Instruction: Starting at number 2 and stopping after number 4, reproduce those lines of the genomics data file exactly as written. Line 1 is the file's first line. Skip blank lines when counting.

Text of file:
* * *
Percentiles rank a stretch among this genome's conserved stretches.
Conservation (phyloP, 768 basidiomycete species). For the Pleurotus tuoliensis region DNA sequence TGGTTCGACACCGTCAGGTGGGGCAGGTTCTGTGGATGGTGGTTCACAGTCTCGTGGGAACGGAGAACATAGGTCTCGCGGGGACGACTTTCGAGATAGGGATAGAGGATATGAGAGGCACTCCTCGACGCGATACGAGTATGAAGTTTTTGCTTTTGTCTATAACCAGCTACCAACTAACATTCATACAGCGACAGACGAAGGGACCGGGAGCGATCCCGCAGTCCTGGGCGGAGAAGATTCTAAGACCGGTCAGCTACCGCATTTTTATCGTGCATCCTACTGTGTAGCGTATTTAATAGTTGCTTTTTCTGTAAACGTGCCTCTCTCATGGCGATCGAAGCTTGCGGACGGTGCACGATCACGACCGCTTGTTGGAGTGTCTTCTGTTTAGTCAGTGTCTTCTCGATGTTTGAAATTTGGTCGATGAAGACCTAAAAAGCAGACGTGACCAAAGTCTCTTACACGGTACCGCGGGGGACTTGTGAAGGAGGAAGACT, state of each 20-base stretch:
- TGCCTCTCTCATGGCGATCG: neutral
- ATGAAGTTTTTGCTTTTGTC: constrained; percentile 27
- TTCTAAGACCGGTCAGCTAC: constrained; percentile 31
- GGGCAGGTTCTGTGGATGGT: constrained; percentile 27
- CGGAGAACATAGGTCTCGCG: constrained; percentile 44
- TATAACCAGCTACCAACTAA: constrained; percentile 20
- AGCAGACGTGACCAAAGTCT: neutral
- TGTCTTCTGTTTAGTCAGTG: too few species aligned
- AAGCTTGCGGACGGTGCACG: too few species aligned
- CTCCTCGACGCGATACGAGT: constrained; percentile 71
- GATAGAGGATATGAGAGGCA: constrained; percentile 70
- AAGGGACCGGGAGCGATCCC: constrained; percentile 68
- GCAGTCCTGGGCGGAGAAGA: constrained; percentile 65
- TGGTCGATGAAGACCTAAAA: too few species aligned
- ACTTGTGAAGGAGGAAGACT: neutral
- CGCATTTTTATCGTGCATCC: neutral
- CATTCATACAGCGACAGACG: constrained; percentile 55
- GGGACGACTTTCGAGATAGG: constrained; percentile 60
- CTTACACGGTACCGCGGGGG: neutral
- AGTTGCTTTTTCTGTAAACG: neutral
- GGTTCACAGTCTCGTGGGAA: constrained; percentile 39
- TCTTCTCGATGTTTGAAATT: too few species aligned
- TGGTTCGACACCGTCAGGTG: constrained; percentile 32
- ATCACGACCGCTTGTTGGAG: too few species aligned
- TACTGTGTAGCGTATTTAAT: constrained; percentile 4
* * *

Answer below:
Conservation (phyloP, 768 basidiomycete species). For the Pleurotus tuoliensis region DNA sequence TGGTTCGACACCGTCAGGTGGGGCAGGTTCTGTGGATGGTGGTTCACAGTCTCGTGGGAACGGAGAACATAGGTCTCGCGGGGACGACTTTCGAGATAGGGATAGAGGATATGAGAGGCACTCCTCGACGCGATACGAGTATGAAGTTTTTGCTTTTGTCTATAACCAGCTACCAACTAACATTCATACAGCGACAGACGAAGGGACCGGGAGCGATCCCGCAGTCCTGGGCGGAGAAGATTCTAAGACCGGTCAGCTACCGCATTTTTATCGTGCATCCTACTGTGTAGCGTATTTAATAGTTGCTTTTTCTGTAAACGTGCCTCTCTCATGGCGATCGAAGCTTGCGGACGGTGCACGATCACGACCGCTTGTTGGAGTGTCTTCTGTTTAGTCAGTGTCTTCTCGATGTTTGAAATTTGGTCGATGAAGACCTAAAAAGCAGACGTGACCAAAGTCTCTTACACGGTACCGCGGGGGACTTGTGAAGGAGGAAGACT, state of each 20-base stretch:
- TGCCTCTCTCATGGCGATCG: neutral
- ATGAAGTTTTTGCTTTTGTC: constrained; percentile 27